- Temperatures were well above average across much of the Southeast region during May, but near average to slightly below average across the Florida Peninsula, Puerto Rico, and the U.S. Virgin Islands. Monthly mean temperatures ranged from 3 to as much as 8 degrees F (1.7 to as much as 4.4 degrees C) above average for nearly 65 percent of the 209 long-term (i.e., period of record equaling or exceeding 50 years) stations across the region. Half (104 of 209) of the long-term stations observed monthly mean temperatures that were ranked within their five warmest values on record, and over 60 percent of these stations were located in North Carolina and Virginia. Virginia observed its warmest May since records began in 1895. Twenty-six stations across the region observed or tied their highest May mean temperature on record, including Muscle Shoals, AL (1893-2018; 76.0 degrees F, 24.4 degrees C), Atlanta, GA (1879-2018; 74.8 degrees F, 23.8 degrees C), Raleigh, NC (1887-2018; 74.2 degrees F, 23.4 degrees C), Richmond, VA (1897-2018; 73.4 degrees F, 23.0 degrees C), Greensboro, NC (1903-2018; 73.2 degrees F, 22.9 degrees C), and Roanoke, VA (1913-2018; 72.5 degrees F, 22.5 degrees C). Average daily minimum temperatures were exceptionally warm across the northern half of the region, as the persistent influx of tropical moisture suppressed nighttime cooling during the month. Numerous long-term stations observed or tied their highest count of days during May with a minimum temperature at or above 70 degrees F (21.1 degrees C), including Gainesville, FL (1891-2018; 15 days), Columbia, SC (1888-2018; 15 days), Columbus, GA (1902-2018; 12 days), Fayetteville, NC (1910-2018; 11 days), and Norfolk, VA (1874-2018; 11 days). The warmest weather of the month across the Southeast occurred from the 11th through the 13th, as a westward expansion of the Bermuda High over the region produced unseasonably warm temperatures. Daily maximum temperatures reached at least 90 degrees F (32.2 degrees C) across much of the region, with portions of nearly every state exceeding 95 degrees F (35 degrees C). On the 13th, Pensacola, FL (1880-2018) tied its second highest daily maximum temperature on record for May, reaching 98 degrees F (36.7 degrees C). In contrast, the coolest weather of the month occurred on the 1st, as a continental high pressure system ushered in cool, dry air from Canada. Daily minimum temperatures fell below 55 degrees F (12.8 degrees C) as far south as northern Florida, while numerous stations in North Carolina and Virginia recorded minimum temperatures ranging from 25 to 35 degrees F (-3.9 to 1.7 degrees C).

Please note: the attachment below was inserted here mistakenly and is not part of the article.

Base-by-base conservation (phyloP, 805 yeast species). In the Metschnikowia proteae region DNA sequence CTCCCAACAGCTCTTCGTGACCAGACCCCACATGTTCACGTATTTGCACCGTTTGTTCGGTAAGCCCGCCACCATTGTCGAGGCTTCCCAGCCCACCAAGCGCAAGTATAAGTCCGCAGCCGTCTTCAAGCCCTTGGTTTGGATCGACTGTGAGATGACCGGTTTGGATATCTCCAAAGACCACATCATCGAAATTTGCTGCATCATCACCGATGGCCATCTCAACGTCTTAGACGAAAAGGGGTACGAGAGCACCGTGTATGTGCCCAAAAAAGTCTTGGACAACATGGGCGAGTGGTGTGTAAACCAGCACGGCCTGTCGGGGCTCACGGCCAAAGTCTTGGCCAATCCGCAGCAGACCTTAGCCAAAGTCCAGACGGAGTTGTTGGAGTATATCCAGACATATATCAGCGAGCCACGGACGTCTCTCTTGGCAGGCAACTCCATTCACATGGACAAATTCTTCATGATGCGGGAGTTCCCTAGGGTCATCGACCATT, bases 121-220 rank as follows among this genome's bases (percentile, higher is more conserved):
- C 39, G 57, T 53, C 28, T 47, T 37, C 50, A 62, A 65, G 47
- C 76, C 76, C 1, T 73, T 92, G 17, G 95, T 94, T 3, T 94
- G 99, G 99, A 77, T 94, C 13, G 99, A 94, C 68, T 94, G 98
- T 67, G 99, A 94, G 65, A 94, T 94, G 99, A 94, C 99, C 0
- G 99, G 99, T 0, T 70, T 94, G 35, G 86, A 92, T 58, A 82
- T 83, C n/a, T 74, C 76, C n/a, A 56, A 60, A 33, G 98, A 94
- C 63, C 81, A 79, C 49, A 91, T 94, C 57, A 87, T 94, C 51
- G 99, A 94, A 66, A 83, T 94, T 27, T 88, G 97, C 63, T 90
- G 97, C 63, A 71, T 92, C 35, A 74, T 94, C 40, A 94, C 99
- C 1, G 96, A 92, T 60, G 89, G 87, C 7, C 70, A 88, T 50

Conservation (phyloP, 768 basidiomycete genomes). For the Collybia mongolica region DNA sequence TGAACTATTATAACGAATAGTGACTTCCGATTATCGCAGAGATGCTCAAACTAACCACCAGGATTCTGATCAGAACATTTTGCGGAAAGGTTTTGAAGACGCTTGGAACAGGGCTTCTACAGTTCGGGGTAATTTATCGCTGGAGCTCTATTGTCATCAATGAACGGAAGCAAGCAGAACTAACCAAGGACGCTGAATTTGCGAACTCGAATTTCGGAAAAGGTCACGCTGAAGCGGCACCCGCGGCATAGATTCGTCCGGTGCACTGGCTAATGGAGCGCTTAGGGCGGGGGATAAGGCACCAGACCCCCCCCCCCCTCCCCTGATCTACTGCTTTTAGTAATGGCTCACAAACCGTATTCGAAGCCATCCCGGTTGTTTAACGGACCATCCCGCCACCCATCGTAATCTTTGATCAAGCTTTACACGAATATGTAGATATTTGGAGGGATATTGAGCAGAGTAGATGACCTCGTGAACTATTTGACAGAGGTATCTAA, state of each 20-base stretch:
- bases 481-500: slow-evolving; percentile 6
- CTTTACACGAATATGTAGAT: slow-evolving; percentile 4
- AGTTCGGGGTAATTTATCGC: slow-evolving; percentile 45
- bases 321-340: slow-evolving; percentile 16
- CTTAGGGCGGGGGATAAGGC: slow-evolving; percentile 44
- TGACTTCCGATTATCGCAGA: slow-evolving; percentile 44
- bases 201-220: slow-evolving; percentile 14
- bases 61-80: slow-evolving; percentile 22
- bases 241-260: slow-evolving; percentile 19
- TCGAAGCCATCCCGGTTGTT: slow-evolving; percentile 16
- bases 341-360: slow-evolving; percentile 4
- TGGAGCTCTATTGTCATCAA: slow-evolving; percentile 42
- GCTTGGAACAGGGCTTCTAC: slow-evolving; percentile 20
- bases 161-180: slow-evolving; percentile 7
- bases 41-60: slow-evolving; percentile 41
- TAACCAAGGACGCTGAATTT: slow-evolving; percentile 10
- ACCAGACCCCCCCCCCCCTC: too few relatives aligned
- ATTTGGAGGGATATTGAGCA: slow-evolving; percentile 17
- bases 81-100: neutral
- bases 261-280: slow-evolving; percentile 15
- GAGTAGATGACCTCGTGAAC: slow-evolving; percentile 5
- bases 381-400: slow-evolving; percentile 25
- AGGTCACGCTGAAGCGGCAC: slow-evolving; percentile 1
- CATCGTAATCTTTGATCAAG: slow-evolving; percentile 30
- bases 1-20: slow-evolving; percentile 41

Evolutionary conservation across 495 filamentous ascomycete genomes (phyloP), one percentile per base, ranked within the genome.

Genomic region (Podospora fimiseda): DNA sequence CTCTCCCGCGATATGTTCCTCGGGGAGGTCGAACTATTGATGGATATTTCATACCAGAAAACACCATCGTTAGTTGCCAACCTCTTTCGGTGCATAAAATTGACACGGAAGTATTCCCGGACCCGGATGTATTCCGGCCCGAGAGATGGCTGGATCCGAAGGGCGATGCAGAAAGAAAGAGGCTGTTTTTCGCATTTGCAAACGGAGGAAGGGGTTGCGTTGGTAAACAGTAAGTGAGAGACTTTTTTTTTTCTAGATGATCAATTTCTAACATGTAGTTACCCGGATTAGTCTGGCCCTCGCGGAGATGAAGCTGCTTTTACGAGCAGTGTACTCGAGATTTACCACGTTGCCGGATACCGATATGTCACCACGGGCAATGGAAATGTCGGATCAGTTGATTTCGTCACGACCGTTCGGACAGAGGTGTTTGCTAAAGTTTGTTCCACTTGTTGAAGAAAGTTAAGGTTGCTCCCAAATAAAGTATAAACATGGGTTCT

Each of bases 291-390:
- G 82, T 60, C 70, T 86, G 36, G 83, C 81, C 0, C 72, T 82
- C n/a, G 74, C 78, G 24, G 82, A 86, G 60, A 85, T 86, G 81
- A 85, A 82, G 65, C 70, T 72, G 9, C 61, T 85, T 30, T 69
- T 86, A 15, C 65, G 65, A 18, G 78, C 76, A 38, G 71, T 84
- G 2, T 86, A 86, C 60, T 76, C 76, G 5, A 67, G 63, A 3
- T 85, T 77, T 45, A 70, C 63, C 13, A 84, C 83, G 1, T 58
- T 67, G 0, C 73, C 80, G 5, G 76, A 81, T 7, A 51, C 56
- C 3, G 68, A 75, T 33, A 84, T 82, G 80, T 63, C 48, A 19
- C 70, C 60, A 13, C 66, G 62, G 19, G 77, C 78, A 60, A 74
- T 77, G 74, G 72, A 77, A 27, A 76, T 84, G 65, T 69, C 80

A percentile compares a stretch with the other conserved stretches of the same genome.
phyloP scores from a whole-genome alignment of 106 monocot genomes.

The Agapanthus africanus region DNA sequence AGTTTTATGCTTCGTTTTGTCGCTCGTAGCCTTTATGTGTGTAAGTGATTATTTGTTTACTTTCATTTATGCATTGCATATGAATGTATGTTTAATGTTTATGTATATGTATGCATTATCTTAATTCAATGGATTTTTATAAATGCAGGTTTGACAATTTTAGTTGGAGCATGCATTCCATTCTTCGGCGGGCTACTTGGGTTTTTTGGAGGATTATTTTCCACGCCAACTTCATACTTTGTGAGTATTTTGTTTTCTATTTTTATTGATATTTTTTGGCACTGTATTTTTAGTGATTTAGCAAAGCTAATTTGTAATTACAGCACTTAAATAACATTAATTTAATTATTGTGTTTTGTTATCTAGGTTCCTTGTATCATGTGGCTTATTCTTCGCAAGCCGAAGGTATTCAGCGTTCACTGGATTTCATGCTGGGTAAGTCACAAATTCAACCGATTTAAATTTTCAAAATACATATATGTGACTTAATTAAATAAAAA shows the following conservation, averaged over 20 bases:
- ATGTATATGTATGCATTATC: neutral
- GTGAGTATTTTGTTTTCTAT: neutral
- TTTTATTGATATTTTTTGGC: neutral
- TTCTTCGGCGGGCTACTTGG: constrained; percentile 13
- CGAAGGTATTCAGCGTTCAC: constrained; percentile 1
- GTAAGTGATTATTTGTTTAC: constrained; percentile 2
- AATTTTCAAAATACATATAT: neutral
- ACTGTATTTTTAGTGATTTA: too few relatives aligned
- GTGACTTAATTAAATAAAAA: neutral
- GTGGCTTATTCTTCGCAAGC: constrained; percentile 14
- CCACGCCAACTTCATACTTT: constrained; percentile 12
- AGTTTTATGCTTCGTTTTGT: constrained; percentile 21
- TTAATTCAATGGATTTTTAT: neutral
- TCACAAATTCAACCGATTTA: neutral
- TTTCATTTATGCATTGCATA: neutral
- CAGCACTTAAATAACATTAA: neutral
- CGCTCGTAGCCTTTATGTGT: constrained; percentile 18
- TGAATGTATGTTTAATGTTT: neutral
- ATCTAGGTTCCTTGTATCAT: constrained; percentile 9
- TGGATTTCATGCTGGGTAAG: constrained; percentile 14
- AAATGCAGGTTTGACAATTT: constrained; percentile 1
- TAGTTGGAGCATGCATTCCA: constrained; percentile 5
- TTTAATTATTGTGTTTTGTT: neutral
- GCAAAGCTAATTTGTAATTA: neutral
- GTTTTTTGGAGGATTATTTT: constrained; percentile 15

- Precipitation was well above normal across much of the Southeast region during May. Monthly precipitation totals ranged from 200 to more than 500 percent of normal in broad portions of every state. Eighty-eight of the 209 long-term stations across the region observed May precipitation totals that were ranked within their five highest values on record, and nearly 60 percent of these stations were located in Florida and North Carolina. Florida observed its wettest May since records began in 1895. Twenty-three stations across the region observed their wettest May on record, including Stuart, FL (1936-2018; 24.20 inches, 615 mm), Lakeland, FL (1949-2018; 19.19 inches, 487 mm), Asheville, NC (1869-2018; 14.68 inches, 373 mm), Wilmington, NC (1871-2018; 14.36 inches, 365 mm), Charleston, SC (1938-2018; 10.62 inches, 270 mm), and Richmond, VA (1887-2018; 10.35 inches, 263 mm). This was also the wettest month all time for Stuart, FL and Asheville, NC, which surpassed their previous records in June 1999 (19.98 inches, 507 mm) and August 1940 (13.75 inches, 349 mm), respectively. Jocassee 8 WNW (1950-2018) observed the highest May precipitation total on record for the state of South Carolina, with 17.96 inches (456 mm). Port Salerno 5 W (2003-2018; 24.47 inches, 622 mm), Lake Toxaway 2 SW (1952-2018; 23.50 inches, 597 mm), and Helen (1956-2018; 19.14 inches, 486 mm) observed the second highest May precipitation total on record for the states of Florida, North Carolina, and Georgia, respectively. Several long-term stations in Florida and Georgia observed their highest count of days during May with measurable precipitation, including Key West, FL (1871-2018; 21 days), Sanford, FL (1949-2018; 18 days), Athens, GA (1857-2018; 17 days), and Sarasota-Bradenton, FL (1911-2018; 16 days). From the 13th through the 19th, Washington, D.C. (1871-2018) and Washington Dulles International Airport, VA (1962-2018) observed their longest streak of 7 consecutive days with at least 0.25 inches (6.4 mm) of precipitation. From the 15th through the 18th, Roanoke, VA (1912-2018) and Asheville, NC (1869-2018) observed and tied their longest streak of 4 consecutive days with at least 1 inch (25.4 mm) of precipitation, respectively. Seventeen long-term stations across the region observed their highest 1-day precipitation total on record for May, including Grandfather Mountain, NC (1956-2018; 7.74 inches, 197 mm), Clayton 1 SSW, GA (1894-2018; 6.10 inches, 155 mm), Wilmington, NC (1871-2018; 5.52 inches, 140 mm), Lake City 2 E, FL (1893-2018; 5.12 inches, 130 mm), and Richmond, VA (1887-2018; 3.86 inches, 98.0 mm). During the week of the 13th through the 19th, a slow-moving low pressure system produced 5 to more than 10 inches (127 to more than 254 mm) of rainfall across broad portions of central and southern Florida, western North Carolina, and south-central and eastern Virginia. On the 18th, several rock slides and mudslides were reported in the mountains of western North Carolina, with one woman killed after her home was crushed by a debris flow in Polk County. Numerous roads in portions of North Carolina and Virginia were washed out by floodwater, while two families in Caldwell County, NC had to be rescued by helicopter from the roofs of their flooded homes. From the 22nd through the 24th, several rounds of slow-moving thunderstorms generated 5 to 10 inches of rainfall across portions of west-central Georgia (including the Columbus metropolitan area) and east-central Alabama. Talbotton, GA (1893-2018) and Thomaston 4 SE, GA (1956-2018) observed their second and fifth highest 1-day precipitation total for any month on record, with 8.57 and 5.42 inches (218 and 138 mm), respectively. Numerous flooded roads and overtopped bridges were reported in these areas, with several bridges collapsing in Smiths Station, AL. Around 4:00 PM CDT on the 28th, Subtropical Storm Alberto made landfall near Laguna Beach, FL with maximum sustained winds of 45 mph. From the 26th through the 30th, Alberto produced 3 to more than 10 inches (76.2 to more than 254 mm) of rainfall in portions of Alabama, the Florida Panhandle, south-central and northeastern Georgia, Upstate South Carolina, and western and southeastern North Carolina. Significant flash flooding occurred across western North Carolina and northeastern Georgia, resulting in numerous mudslides, road closures (including Interstate 40), evacuations, and swift water rescues. On the 28th, two journalists, who were preparing to cover the impacts of Alberto in an area damaged by flooding and mudslides earlier in May, were killed when a tree fell onto their vehicle in Polk County, NC. On the 30th, a landslide destroyed a home in Watauga County, NC, killing two people who were inside.